The Art of Listening: Live Aid

On 25 years of charity pop music.

The recent Hollywood comedy caper Get Him to the Greek stars Russell Brand as Aldous Snow, a preening rock star who records a song entitled "African Child". Professing concern for a war in "Darfur or Zimbabwe or Rwanda, one of 'em", Snow comments: "I'm not saying I'm an African White Space Christ . . . that's for other people to say."

The sentiment should be foremost in our minds as we mark 25 years since the spirit of Aldous Snow was first visited upon us. On 13 July 1985, the golden calves of western pop - which then included U2, Queen and David Bowie - were herded into stadiums in London and New York to perform concerts that, ostensibly, would raise money to alleviate a famine in Ethiopia.

The concerts certainly generated a large amount of cash - around £150m, at the final count - but the sum was less significant than the message it sent to the estimated two billion people who watched or listened to the live broadcasts. Live Aid was a landmark event for the new economic orthodoxy championed by the governments of the host countries, then led by Margaret Thatcher and Ronald Reagan.

The process that led to the concerts was set in train by the refusal of Britain and the US - at the time, the world's leading aid donors - to give state funds to Ethiopia. Instead, private aid agencies joined forces with the music industry to create a spectacle that would draw in money by appealing directly to the consciences (and wallets) of its viewers. Despite the protestations of its organisers that Live Aid transcended politics - "Just give us your fockin' money," in the apocryphal words of Bob Geldof - its effects were explicitly political.

In the short term, as Linda Polman explains in her new book, War Games: the Story of Aid and War in Modern Times (Viking), the no-strings-attached way in which the money was raised and distributed enabled Ethiopia's oppressive Derg regime to manipulate food shortages further in order to extend its control over the country's rebellious northern provinces. In fact, to generate the necessary feel-good factor in the months before Live Aid that would allow audiences to donate with a clear conscience, it was necessary for the media to ignore the political causes of the famine altogether. As the BBC's Michael Buerk later said, journalists reporting from the region actively wanted to avoid conveying the impression of "yet another stupid African war".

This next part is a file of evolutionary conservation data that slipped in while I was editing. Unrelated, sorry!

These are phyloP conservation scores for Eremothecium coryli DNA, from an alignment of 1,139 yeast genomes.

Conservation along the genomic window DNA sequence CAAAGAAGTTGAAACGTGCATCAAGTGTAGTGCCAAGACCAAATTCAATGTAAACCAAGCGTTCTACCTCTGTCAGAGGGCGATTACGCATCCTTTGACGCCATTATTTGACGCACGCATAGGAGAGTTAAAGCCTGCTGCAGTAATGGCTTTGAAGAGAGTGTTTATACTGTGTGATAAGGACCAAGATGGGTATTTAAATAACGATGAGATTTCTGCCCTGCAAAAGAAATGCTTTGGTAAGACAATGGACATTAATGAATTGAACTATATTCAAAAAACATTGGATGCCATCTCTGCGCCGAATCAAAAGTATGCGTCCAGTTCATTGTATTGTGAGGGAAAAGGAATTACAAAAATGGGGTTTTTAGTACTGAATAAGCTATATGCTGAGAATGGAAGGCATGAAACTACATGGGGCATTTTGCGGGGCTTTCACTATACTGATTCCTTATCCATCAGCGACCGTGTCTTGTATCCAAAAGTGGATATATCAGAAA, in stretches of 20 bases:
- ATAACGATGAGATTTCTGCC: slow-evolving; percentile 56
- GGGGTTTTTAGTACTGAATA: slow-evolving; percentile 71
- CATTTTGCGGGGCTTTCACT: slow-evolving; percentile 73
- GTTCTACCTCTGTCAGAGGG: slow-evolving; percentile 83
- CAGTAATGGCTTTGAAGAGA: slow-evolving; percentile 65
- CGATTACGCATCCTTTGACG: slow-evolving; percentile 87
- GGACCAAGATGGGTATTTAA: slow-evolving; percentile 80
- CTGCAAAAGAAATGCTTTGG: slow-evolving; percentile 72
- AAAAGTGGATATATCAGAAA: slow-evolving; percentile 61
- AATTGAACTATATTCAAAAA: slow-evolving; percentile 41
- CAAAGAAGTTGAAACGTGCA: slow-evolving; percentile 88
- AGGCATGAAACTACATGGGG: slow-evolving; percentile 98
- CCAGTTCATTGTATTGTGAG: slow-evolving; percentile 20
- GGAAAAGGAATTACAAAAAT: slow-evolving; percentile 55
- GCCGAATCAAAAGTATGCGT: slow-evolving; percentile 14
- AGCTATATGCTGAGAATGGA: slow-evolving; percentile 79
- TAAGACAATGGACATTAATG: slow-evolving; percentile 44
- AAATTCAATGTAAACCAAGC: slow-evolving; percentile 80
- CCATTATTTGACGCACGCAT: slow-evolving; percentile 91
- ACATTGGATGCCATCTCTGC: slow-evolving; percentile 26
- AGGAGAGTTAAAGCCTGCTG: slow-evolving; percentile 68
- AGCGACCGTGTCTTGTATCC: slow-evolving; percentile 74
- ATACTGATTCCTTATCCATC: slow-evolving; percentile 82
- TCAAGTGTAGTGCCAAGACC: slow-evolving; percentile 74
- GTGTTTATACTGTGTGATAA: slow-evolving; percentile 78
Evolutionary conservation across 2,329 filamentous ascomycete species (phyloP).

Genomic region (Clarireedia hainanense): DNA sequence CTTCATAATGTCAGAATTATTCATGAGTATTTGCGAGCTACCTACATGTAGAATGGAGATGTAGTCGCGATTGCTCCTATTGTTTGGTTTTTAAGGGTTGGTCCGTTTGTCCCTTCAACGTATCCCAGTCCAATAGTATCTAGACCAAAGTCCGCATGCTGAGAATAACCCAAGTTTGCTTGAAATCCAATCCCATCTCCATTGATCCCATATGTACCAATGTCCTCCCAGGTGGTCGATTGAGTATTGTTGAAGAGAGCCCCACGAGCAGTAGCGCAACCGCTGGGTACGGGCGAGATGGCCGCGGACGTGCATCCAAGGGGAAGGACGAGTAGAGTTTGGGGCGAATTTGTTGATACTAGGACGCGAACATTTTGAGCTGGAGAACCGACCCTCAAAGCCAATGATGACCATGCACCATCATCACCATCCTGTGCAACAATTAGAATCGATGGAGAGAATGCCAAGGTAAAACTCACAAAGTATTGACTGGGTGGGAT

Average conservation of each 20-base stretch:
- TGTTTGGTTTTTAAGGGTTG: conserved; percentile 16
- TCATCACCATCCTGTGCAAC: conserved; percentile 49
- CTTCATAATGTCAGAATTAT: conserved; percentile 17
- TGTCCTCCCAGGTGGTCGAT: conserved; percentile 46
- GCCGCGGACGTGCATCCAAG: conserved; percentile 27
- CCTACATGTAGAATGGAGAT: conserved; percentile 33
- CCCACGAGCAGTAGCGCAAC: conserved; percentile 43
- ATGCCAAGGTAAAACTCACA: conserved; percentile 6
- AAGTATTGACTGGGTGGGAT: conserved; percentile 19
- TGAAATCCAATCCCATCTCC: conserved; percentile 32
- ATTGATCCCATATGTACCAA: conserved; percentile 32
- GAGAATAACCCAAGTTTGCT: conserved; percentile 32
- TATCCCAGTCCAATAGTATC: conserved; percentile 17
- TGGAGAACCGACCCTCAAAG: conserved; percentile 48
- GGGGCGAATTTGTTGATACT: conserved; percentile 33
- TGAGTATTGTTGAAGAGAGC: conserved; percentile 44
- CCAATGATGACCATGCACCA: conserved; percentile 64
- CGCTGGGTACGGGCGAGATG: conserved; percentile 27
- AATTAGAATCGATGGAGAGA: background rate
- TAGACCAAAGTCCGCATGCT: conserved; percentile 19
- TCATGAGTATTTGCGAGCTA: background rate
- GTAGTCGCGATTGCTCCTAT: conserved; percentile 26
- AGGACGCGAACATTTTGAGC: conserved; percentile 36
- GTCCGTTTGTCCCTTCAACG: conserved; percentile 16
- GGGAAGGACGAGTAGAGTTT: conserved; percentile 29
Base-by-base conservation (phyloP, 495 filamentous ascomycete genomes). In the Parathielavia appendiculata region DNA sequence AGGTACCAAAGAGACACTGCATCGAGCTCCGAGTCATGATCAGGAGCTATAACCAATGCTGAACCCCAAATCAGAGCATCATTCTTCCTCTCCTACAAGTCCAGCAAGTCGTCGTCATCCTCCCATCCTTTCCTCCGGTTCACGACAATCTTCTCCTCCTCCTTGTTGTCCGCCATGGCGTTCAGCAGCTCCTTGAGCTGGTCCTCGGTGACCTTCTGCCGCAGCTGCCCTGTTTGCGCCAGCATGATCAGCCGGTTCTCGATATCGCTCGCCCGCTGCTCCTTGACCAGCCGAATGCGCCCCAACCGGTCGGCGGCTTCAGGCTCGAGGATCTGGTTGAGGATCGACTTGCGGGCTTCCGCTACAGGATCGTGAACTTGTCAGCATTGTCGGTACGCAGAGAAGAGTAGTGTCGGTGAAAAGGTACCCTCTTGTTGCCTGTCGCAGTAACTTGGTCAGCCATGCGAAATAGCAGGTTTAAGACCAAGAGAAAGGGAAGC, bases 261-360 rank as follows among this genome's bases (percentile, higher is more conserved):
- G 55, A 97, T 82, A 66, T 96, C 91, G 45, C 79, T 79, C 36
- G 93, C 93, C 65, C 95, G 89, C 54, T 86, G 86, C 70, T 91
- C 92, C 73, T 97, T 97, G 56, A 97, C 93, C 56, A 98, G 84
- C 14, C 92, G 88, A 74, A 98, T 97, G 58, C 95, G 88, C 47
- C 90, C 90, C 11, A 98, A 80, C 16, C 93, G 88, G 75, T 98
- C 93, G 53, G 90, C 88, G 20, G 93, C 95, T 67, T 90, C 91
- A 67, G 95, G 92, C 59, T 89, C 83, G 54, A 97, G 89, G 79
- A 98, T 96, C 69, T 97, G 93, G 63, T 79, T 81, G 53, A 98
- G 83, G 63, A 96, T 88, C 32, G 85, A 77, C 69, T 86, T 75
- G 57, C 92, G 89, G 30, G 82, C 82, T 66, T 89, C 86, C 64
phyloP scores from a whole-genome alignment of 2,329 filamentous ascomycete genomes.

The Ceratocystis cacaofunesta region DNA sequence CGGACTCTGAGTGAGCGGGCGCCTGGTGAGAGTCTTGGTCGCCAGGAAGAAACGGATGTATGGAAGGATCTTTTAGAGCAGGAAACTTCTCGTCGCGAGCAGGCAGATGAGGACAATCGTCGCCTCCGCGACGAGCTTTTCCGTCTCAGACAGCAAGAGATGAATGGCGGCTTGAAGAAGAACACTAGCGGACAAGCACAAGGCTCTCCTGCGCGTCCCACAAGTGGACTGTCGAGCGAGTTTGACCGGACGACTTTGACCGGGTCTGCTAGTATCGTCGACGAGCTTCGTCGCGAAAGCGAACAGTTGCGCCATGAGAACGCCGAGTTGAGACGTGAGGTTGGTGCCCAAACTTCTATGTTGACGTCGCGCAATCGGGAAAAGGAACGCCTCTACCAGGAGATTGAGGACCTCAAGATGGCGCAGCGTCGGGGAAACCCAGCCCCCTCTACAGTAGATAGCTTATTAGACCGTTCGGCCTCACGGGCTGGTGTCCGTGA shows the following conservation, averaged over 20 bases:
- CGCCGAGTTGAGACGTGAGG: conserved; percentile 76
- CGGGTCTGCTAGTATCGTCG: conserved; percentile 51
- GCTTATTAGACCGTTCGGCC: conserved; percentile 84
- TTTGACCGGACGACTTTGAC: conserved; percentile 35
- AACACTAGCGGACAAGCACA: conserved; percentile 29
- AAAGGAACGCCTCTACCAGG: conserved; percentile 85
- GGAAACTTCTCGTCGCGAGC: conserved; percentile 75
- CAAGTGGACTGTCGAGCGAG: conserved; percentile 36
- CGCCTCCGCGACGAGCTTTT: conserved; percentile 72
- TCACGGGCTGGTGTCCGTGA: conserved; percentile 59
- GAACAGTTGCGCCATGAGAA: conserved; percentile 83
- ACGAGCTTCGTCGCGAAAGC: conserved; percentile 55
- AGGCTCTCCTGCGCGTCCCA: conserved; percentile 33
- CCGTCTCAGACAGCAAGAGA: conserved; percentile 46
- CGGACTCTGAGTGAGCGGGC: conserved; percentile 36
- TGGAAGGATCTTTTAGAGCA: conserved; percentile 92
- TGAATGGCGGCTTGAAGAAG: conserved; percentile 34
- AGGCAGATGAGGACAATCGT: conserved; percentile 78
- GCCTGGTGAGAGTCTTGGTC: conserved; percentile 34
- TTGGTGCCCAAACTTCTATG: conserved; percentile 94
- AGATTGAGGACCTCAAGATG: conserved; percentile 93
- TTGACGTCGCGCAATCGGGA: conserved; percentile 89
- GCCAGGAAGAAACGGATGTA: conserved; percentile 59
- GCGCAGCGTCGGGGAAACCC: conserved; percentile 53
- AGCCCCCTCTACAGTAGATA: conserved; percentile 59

In the longer term, Live Aid promoted the idea that capitalism is the solution to - and certainly not the cause of - the world's problems. Correspondingly, the pop star has emerged as a kind of supreme being, one with the power to direct consumers' behaviour in one way or another. Nobody has occupied this role more closely than U2's singer, Bono. According to Polman, Bono's ongoing crusade has been nicknamed "the white band's burden" in international aid circles - after the 1899 poem by that noted philanthropist, Rudyard Kipling, who urged his readers to "Take up the White Man's burden", to "serve your captives' need" and to tend to these "new-caught, sullen peoples,/Half-devil and half-child".

Inside the pantheon of pop, however, the "half-devil and half-child" is not some far-off colonial subject - it is you, the listener. This past week, that Lady Gaga is the first living person to attract more than ten million fans on Facebook made headline news on the BBC website. Even our political leaders are in awe: in 1997, Tony Blair asked the stars of Britpop to endorse New Labour, while David Cameron picked Andy Coulson, a veteran celebrity journalist, as his press secretary (although, admittedly, the Tories could only muster a mediocre seal of approval from Take That's Gary Barlow during their election campaign).

In 2006, Bono launched a "global brand", Product Red, which would send a share of its profits to the fight against Aids in Africa. Taking free-market fundamentalism a step further, he dispensed with the happy-clappy feel of previous charity campaigns: "Philanthropy is like hippie music, holding hands," he told the world's media. "This should feel like hard commerce." And so it does. Thanks very much, African White Space Christ!

You can read more from The Art of Listening column here.

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Daniel Trilling is the Editor of New Humanist magazine. He was formerly an Assistant Editor at the New Statesman.

This article first appeared in the 12 July 2010 issue of the New Statesman, Behind the mask

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Cute or creepy? How romcoms romanticise stalker-like and controlling behaviour

I present to you: a history of Hollywood romance, unromanticised.

This week, a new study was published with findings that suggest romcoms can encourage women to be more tolerant of stalker-like behaviour. I Did It Because I Never Stopped Loving You, a report Julia R Lippman, a professor of Communication Studies at the University of Michigan specialising in gender and media, studied women’s responses to “stalking myths” after watching a series of films of different genres.

Women who watched There’s Something About Mary and Management were more likely to be accepting aggressive romantic pursuit than those who watched films featuring “a scary depiction of persistent pursuit” like Sleeping With the Enemy and Enough – or benign nature documentaries such as March of the Penguins and Winged Migration.

Are we really that surprised? The male-dominated film industry has a long tradition of neutralising and romanticising controlling or harassing behaviour from men, from its beginnings to today. I present to you: a history of Hollywood romance, unromanticised.

It Happened One Night (1934)

Often credited with the birth of the romcom, the story is as follows: a newspaper reporter blackmails a celebrity on the run from her family into speaking to him for a story, threatening to turn her in to her father for reward money if she doesn’t comply with his wishes. After dangling this threat over her head over days, he hunts her down on her wedding day, and accepts slightly less than the agreed reward money from her father, arguing that he did what he did for love, not money. On hearing of this noble deed, our heroine swoons, cancels her wedding, and runs off with the reporter instead.

Seven Brides for Seven Brothers (1954)